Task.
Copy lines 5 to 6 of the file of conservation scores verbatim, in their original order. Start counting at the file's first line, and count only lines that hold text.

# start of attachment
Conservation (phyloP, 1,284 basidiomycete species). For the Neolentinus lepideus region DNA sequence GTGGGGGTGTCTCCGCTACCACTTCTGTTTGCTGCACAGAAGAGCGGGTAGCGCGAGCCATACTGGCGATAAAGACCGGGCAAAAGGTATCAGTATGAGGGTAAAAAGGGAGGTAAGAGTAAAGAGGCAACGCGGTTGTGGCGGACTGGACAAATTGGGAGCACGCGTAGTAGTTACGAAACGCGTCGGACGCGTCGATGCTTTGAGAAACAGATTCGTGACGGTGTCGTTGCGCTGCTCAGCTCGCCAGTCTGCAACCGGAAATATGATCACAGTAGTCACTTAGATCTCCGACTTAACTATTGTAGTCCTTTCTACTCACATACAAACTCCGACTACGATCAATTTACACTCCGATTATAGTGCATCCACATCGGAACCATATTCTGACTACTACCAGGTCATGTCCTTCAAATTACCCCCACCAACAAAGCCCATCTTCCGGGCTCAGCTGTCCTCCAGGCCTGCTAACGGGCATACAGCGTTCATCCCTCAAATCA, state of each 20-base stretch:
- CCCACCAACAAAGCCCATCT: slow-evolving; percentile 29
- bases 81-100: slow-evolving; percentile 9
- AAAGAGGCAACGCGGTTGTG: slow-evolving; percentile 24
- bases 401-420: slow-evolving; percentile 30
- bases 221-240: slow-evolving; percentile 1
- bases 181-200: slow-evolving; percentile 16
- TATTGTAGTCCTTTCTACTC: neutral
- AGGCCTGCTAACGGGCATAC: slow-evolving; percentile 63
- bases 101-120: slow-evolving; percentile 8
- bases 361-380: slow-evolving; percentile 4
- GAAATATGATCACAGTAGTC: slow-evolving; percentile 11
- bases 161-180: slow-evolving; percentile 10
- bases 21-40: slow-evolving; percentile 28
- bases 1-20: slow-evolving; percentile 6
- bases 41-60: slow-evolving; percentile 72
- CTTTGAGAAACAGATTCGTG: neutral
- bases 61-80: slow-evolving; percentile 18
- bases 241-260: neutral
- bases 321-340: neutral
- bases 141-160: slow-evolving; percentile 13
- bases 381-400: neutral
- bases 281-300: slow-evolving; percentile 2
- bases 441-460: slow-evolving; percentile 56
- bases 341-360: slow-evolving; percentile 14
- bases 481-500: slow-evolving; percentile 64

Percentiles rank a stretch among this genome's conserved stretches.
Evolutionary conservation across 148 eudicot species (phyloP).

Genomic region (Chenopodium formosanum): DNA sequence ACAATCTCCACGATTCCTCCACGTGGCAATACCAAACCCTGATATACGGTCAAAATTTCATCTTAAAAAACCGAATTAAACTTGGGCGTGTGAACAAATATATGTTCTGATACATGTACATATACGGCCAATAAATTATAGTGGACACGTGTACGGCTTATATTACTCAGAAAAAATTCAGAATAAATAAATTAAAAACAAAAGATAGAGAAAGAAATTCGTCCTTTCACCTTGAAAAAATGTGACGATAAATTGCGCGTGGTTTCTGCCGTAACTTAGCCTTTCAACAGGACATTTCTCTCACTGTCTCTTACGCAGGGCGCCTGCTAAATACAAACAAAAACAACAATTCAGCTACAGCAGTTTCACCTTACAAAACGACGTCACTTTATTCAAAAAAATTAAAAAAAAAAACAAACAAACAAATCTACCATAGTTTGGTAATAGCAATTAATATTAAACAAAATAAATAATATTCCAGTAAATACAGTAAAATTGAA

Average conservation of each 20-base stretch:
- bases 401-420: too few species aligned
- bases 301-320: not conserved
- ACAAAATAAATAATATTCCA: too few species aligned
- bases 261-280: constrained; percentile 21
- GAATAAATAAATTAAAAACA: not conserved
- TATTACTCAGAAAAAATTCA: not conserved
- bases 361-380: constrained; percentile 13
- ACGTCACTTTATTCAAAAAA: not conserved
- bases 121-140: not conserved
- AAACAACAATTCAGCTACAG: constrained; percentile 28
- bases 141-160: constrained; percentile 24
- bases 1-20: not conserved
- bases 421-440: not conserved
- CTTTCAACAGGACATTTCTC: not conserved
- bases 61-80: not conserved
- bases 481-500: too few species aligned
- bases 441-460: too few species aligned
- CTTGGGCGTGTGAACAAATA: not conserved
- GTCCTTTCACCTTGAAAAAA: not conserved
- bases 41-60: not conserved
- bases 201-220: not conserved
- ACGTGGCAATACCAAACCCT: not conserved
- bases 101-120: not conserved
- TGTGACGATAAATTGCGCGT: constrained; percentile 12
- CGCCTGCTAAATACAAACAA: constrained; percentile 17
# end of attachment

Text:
- bases 401-420: slow-evolving; percentile 30
- bases 221-240: slow-evolving; percentile 1